Floyd Mayweather Jr. and Manny Pacquiao, who have have been circling one another in negotiations for six years, will finally throw some punches in the ring tonight in Las Vegas.
It's being billed as the fight of the century, but to be sure the century is only 15 years old. Even so, the contest has undeniable historical significance for more prosaic reasons: it will have the biggest-ever purse, not to mention the highest price-tag of any pay-per-view — at $99.95 a pop.
Win or lose, Mayweather will take home 60 percent of the bout's total revenue, and Pacquiao 40 percent — which, according to some estimates, may be $180 million and $120 million respectively.
For many fans, picking a favorite for the welterweight title fight has more to do with personality than boxing prowess: It is either underdog 'Pacman' Pacquiao, the congressman from the Philippines, or the brash, undefeated American Mayweather, who has a history of domestic abuse and reportedly has blocked two female reporters who have written about the issue from covering the big fight.
As NPR's Frank Deford opined earlier this week: "Whatever you may think about boxing, this particular match has become the tackiest sports event this side of hot-dog eating. All of the pre-fight talk has been about money, money, money. Mayweather has a mouthguard worth $25,000 and it's made of hundred dollar bills. Meanwhile, Phillipine firms are paying to clutter up Pacquiao's trunks with more than $2 million worth of advertisements. It's safe to say that he's hitting it big below the belt."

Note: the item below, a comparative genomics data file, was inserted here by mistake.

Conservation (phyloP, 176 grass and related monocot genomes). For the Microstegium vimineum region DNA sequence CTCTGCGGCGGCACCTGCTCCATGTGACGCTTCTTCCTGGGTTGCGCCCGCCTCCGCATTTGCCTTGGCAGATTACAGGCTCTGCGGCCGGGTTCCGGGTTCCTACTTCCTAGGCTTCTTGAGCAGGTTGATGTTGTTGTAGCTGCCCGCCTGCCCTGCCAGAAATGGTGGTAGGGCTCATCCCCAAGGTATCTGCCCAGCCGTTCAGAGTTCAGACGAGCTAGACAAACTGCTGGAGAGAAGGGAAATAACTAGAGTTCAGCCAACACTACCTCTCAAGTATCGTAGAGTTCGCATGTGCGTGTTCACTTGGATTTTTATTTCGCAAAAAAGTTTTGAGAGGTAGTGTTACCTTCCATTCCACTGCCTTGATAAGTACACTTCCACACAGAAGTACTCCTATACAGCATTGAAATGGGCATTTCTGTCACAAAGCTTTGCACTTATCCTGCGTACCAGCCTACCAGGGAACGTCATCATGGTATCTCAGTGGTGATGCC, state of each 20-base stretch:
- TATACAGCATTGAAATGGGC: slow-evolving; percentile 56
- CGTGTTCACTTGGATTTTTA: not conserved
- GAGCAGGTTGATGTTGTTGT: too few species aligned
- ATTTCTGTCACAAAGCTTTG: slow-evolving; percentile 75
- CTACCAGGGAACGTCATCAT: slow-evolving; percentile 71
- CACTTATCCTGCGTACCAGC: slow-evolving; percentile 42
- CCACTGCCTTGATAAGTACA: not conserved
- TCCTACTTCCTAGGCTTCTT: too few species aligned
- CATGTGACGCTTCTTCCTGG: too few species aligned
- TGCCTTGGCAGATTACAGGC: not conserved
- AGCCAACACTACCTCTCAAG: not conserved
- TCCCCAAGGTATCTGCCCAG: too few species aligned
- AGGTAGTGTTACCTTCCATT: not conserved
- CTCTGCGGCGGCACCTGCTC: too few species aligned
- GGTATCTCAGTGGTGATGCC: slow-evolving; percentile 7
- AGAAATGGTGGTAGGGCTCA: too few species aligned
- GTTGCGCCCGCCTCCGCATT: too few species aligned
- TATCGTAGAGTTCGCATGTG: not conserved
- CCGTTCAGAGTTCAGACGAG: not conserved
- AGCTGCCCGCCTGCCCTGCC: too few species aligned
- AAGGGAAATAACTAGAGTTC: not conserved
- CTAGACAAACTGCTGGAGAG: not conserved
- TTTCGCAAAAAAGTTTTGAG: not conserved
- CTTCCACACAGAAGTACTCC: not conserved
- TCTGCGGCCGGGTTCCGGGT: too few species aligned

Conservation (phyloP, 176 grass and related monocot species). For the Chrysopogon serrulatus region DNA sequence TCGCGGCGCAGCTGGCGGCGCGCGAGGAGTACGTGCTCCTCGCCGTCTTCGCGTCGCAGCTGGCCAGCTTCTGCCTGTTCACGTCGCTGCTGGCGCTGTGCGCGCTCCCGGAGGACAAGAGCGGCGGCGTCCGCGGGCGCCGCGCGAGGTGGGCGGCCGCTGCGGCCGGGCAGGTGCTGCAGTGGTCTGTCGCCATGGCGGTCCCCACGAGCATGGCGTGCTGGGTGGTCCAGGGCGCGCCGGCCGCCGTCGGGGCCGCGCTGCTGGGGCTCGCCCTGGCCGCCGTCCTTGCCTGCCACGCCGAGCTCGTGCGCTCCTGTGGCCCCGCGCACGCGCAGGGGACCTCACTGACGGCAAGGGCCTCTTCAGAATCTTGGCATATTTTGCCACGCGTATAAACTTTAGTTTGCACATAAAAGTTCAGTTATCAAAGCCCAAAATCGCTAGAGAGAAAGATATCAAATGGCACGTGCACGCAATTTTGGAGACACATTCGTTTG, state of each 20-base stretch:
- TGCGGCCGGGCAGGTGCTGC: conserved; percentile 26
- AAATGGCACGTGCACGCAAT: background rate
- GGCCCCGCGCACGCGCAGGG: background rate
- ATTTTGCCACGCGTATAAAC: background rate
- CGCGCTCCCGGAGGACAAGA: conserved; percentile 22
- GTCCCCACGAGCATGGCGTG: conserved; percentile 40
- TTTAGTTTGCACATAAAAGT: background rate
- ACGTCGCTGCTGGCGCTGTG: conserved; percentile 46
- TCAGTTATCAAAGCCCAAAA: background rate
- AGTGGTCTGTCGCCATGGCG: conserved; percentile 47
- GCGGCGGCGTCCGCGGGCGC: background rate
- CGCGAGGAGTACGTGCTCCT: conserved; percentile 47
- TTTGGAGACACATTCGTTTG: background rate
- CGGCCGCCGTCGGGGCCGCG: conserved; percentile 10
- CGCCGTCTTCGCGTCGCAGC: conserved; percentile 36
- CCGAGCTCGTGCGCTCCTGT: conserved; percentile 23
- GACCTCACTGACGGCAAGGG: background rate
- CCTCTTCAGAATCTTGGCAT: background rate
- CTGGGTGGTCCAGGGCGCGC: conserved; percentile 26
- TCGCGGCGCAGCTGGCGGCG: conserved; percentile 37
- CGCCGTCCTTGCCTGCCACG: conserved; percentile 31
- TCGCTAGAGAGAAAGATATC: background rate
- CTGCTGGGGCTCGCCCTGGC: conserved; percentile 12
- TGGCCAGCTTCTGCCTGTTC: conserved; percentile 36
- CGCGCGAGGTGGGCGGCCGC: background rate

Despite the hype (and, many say, over-hype), BoxingJunkie.com notes: "These are the top two pound-for-pound fighters in the world. Mayweather (47-0, with 26 KOs) is 38, lives in Las Vegas and claims he has just two fights left, which is when his six-fight, $200 million contract with Showtime runs out. Pacquiao, 36, from the Philippines, is 57-5-2 (38 KOs). He is under contract to HBO."
And, The Associated Press writes:
"Their styles have been analyzed endlessly and their minds dissected as much as possible. And it still remains anyone's guess just what kind of fight this will be.
"[There are 3-1 odds] that the fight will go at least until late in the 12th round. The argument can be made that Mayweather hasn't legitimately knocked out an opponent since he stopped Ricky Hatton in 2007, and feels no pressure to do so with Pacquiao despite a payday that will likely be at least $180 million."